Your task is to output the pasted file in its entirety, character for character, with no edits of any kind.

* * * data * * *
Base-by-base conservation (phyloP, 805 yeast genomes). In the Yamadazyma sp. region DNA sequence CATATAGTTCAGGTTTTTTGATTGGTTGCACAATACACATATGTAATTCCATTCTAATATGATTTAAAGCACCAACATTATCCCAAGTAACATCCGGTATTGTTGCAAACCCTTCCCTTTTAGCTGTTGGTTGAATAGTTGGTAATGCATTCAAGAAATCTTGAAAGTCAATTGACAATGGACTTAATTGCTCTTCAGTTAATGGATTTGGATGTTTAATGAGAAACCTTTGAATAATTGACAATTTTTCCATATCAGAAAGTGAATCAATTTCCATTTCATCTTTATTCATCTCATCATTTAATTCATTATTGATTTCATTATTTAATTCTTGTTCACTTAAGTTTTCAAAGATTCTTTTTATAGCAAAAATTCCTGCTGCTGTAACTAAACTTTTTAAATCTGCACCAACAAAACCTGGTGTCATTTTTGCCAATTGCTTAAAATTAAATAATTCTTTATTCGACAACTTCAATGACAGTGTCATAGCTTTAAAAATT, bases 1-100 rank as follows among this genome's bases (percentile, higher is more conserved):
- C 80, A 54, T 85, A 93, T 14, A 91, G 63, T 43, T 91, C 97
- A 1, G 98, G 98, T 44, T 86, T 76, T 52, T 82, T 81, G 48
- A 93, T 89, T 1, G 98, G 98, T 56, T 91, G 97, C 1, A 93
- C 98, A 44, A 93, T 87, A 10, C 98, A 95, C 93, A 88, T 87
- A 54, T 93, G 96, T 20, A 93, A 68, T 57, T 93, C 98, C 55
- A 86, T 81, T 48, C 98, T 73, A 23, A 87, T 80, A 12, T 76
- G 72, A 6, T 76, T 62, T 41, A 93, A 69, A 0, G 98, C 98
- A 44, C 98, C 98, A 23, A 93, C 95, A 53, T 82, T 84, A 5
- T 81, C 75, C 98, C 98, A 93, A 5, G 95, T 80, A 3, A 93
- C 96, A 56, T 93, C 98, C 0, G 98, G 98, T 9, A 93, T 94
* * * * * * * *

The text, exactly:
Base-by-base conservation (phyloP, 805 yeast genomes). In the Yamadazyma sp. region DNA sequence CATATAGTTCAGGTTTTTTGATTGGTTGCACAATACACATATGTAATTCCATTCTAATATGATTTAAAGCACCAACATTATCCCAAGTAACATCCGGTATTGTTGCAAACCCTTCCCTTTTAGCTGTTGGTTGAATAGTTGGTAATGCATTCAAGAAATCTTGAAAGTCAATTGACAATGGACTTAATTGCTCTTCAGTTAATGGATTTGGATGTTTAATGAGAAACCTTTGAATAATTGACAATTTTTCCATATCAGAAAGTGAATCAATTTCCATTTCATCTTTATTCATCTCATCATTTAATTCATTATTGATTTCATTATTTAATTCTTGTTCACTTAAGTTTTCAAAGATTCTTTTTATAGCAAAAATTCCTGCTGCTGTAACTAAACTTTTTAAATCTGCACCAACAAAACCTGGTGTCATTTTTGCCAATTGCTTAAAATTAAATAATTCTTTATTCGACAACTTCAATGACAGTGTCATAGCTTTAAAAATT, bases 1-100 rank as follows among this genome's bases (percentile, higher is more conserved):
- C 80, A 54, T 85, A 93, T 14, A 91, G 63, T 43, T 91, C 97
- A 1, G 98, G 98, T 44, T 86, T 76, T 52, T 82, T 81, G 48
- A 93, T 89, T 1, G 98, G 98, T 56, T 91, G 97, C 1, A 93
- C 98, A 44, A 93, T 87, A 10, C 98, A 95, C 93, A 88, T 87
- A 54, T 93, G 96, T 20, A 93, A 68, T 57, T 93, C 98, C 55
- A 86, T 81, T 48, C 98, T 73, A 23, A 87, T 80, A 12, T 76
- G 72, A 6, T 76, T 62, T 41, A 93, A 69, A 0, G 98, C 98
- A 44, C 98, C 98, A 23, A 93, C 95, A 53, T 82, T 84, A 5
- T 81, C 75, C 98, C 98, A 93, A 5, G 95, T 80, A 3, A 93
- C 96, A 56, T 93, C 98, C 0, G 98, G 98, T 9, A 93, T 94